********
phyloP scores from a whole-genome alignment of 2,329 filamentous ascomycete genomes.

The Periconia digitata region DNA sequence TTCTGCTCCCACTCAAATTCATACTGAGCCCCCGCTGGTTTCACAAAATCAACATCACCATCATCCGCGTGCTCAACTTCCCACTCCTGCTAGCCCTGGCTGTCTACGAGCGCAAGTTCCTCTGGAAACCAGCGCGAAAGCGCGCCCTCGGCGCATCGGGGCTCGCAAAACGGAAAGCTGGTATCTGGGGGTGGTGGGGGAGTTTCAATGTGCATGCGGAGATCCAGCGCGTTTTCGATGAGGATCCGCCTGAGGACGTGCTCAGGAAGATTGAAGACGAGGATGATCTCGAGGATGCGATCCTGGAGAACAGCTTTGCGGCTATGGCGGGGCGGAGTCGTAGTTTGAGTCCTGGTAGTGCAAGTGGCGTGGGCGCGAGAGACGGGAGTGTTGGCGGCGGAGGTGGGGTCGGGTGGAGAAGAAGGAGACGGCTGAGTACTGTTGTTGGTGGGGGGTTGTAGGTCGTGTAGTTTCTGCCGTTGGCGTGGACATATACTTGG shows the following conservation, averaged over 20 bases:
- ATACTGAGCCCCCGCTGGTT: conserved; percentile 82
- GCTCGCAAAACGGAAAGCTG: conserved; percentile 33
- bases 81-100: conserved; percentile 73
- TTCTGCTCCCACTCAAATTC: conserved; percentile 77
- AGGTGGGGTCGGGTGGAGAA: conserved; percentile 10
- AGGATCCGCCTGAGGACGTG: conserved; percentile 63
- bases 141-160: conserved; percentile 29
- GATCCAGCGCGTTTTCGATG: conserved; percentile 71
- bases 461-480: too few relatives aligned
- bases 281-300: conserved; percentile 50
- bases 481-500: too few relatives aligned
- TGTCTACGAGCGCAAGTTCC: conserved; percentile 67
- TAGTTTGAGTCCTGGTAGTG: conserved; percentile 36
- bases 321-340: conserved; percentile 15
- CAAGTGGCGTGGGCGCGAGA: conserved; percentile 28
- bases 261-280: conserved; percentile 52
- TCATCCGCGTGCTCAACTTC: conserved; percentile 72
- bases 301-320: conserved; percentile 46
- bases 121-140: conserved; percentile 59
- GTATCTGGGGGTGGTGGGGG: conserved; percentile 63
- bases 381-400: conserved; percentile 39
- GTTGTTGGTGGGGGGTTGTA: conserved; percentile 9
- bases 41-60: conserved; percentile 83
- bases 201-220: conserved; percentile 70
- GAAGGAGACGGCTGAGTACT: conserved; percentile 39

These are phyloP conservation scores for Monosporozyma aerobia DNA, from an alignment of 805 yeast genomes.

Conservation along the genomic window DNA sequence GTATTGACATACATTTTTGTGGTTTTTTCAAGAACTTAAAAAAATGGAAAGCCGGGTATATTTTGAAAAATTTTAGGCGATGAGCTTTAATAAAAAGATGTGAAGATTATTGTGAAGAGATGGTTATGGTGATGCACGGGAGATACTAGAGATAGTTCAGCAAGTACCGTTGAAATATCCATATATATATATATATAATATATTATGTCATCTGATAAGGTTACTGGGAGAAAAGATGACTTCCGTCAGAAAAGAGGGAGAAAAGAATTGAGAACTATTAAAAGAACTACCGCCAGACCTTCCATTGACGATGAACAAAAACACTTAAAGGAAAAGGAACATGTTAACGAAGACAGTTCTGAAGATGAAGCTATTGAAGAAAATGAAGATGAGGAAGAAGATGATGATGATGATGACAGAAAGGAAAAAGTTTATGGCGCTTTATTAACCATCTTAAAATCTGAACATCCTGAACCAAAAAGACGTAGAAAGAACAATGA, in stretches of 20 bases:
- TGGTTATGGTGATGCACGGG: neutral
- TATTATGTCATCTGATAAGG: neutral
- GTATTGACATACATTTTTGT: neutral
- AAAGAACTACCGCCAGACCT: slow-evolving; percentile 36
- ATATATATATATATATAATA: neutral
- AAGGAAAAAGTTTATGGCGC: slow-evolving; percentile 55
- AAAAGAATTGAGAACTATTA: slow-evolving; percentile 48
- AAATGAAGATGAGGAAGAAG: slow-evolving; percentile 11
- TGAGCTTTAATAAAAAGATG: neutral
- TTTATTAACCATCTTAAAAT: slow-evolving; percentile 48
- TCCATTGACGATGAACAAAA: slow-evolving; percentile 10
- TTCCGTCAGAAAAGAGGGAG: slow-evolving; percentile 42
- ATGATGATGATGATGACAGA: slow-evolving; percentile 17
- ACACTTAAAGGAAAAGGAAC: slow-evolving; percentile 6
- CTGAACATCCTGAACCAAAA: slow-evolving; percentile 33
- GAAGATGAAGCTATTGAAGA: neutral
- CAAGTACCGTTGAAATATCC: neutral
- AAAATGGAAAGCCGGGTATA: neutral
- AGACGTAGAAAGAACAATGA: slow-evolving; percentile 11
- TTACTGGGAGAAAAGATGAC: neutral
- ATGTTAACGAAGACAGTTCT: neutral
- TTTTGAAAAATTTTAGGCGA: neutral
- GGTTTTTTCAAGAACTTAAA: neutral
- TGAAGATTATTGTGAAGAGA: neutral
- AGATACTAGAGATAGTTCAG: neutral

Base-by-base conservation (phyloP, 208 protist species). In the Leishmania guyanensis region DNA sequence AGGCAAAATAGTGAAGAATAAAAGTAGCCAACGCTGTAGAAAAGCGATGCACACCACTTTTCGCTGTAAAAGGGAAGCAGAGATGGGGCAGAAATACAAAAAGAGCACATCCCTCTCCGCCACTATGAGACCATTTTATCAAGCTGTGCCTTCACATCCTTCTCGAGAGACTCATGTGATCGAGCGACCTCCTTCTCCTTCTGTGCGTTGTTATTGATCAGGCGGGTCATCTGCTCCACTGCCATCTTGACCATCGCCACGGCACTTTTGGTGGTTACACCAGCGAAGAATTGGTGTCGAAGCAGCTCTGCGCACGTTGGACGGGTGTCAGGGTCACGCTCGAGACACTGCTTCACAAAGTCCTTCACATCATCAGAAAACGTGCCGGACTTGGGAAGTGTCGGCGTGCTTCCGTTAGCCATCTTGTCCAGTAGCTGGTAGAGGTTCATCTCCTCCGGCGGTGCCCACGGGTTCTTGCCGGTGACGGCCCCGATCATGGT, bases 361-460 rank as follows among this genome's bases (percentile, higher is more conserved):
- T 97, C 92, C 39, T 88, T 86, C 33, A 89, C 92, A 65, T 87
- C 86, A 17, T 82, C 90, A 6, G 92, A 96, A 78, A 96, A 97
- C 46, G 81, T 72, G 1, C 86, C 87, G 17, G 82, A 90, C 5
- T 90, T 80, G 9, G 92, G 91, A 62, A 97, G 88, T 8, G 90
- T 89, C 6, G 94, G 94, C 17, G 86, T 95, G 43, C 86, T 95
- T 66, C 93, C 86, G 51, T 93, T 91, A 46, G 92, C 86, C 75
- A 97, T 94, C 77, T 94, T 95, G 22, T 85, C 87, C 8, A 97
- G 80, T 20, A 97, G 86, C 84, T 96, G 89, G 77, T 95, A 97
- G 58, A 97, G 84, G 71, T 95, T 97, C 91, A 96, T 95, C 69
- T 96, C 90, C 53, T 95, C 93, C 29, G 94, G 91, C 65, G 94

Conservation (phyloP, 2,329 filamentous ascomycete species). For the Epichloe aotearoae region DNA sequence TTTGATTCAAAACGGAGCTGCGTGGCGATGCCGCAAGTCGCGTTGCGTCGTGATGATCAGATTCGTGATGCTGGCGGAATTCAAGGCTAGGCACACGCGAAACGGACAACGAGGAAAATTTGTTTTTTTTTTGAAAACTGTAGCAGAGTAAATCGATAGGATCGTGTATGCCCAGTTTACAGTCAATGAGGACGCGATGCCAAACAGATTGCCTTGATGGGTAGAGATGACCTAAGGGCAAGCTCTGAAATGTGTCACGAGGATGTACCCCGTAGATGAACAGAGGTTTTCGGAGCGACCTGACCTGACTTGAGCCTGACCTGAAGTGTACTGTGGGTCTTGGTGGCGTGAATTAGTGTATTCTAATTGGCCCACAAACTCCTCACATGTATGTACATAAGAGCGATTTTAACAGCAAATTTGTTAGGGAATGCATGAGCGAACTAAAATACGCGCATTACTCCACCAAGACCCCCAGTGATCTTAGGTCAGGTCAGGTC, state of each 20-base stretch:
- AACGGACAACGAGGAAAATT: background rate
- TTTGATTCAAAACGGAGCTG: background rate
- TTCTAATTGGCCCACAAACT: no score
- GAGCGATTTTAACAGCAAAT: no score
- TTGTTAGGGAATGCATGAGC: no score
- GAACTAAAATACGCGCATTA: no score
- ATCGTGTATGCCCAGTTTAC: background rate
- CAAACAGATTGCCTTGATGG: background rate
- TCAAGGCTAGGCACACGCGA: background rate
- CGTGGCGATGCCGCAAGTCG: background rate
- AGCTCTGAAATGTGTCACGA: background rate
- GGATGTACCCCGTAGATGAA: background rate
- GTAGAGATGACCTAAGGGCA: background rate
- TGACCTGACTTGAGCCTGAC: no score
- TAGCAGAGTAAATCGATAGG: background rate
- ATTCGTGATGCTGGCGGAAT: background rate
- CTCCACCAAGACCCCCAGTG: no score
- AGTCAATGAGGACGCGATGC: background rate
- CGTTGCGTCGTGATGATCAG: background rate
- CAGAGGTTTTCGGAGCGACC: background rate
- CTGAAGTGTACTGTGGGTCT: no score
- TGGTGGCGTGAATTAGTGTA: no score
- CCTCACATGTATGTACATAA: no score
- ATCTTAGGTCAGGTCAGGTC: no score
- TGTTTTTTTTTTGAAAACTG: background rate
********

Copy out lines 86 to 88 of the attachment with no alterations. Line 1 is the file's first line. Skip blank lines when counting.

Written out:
- CAGAGGTTTTCGGAGCGACC: background rate
- CTGAAGTGTACTGTGGGTCT: no score
- TGGTGGCGTGAATTAGTGTA: no score